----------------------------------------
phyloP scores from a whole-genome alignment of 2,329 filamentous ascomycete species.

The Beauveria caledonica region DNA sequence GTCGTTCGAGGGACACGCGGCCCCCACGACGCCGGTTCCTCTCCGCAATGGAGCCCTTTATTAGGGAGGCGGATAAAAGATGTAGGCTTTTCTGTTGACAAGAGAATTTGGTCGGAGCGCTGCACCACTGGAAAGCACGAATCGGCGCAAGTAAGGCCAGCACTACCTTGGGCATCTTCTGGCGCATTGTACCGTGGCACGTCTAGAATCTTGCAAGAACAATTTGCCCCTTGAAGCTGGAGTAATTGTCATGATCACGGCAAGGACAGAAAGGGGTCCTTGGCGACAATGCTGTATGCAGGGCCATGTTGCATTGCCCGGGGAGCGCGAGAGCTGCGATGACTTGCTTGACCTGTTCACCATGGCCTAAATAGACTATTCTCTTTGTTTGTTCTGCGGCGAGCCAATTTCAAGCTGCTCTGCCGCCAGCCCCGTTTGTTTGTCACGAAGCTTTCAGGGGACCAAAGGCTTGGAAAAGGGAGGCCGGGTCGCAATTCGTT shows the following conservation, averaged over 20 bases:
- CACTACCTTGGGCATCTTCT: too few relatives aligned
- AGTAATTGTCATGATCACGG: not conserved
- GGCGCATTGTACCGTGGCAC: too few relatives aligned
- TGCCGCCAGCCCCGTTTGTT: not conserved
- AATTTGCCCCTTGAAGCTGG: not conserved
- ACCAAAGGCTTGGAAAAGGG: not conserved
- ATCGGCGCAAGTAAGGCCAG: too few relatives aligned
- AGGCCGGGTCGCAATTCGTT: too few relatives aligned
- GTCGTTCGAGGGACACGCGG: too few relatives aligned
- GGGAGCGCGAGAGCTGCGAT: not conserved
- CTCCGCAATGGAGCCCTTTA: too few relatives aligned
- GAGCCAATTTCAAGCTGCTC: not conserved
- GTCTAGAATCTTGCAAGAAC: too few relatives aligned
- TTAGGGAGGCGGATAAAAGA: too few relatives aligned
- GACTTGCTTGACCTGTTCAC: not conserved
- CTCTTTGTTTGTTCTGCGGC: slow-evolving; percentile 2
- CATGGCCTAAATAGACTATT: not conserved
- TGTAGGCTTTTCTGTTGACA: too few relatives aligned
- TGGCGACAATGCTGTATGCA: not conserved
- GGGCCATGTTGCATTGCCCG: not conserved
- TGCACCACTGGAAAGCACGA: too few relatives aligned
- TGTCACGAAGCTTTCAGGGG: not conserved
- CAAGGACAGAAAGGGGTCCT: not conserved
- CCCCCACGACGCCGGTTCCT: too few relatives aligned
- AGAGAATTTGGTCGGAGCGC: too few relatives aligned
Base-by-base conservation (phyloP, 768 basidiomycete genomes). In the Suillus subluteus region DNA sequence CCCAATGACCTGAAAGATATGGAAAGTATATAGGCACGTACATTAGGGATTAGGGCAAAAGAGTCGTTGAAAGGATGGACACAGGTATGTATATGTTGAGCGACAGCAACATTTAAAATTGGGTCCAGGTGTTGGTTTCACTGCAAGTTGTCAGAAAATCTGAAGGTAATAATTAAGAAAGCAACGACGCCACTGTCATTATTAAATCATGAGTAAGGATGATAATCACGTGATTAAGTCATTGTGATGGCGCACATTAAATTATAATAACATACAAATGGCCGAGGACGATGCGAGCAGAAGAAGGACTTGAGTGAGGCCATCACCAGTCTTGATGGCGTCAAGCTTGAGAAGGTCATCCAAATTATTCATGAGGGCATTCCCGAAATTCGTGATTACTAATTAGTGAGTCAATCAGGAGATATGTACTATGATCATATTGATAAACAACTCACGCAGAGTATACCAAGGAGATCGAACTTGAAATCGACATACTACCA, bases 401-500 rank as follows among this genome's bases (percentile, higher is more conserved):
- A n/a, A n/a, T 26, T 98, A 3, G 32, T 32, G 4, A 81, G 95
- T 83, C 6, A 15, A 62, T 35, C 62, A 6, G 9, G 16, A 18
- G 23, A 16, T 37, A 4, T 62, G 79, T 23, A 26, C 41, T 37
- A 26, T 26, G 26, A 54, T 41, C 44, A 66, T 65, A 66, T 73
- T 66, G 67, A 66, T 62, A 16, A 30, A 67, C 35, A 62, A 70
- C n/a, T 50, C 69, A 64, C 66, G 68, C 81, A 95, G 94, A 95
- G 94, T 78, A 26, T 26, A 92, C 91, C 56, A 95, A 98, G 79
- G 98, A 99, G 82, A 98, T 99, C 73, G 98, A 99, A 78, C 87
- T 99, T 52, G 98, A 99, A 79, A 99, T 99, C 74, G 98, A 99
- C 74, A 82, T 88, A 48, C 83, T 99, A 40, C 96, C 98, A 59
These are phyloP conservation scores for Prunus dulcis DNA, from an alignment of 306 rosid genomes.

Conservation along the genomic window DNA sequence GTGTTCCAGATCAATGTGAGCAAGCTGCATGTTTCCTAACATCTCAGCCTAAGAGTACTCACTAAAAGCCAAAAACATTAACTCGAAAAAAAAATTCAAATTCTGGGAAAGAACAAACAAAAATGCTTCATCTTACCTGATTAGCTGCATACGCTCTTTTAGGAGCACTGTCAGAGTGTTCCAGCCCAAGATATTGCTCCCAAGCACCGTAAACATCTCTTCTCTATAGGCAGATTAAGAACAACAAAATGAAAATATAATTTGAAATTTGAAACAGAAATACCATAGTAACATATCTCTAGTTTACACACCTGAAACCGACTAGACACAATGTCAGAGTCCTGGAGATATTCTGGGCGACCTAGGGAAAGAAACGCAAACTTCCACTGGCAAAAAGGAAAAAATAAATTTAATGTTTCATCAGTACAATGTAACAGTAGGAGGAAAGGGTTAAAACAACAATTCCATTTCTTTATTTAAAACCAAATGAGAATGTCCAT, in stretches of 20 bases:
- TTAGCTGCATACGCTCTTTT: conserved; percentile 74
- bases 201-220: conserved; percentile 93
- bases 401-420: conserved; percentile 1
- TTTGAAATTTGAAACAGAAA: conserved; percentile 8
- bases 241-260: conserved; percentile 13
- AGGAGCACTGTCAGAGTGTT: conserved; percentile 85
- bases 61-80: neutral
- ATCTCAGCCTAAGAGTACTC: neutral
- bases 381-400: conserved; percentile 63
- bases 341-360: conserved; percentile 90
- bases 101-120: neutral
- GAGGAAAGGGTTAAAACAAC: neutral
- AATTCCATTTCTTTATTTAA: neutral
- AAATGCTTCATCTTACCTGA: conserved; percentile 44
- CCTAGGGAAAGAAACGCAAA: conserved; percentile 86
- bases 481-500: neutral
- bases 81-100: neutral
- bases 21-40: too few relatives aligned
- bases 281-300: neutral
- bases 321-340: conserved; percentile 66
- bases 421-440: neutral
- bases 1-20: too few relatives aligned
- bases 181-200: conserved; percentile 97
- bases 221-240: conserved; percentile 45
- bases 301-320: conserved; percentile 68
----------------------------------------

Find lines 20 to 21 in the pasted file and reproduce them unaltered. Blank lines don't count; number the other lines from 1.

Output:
- TGTAGGCTTTTCTGTTGACA: too few relatives aligned
- TGGCGACAATGCTGTATGCA: not conserved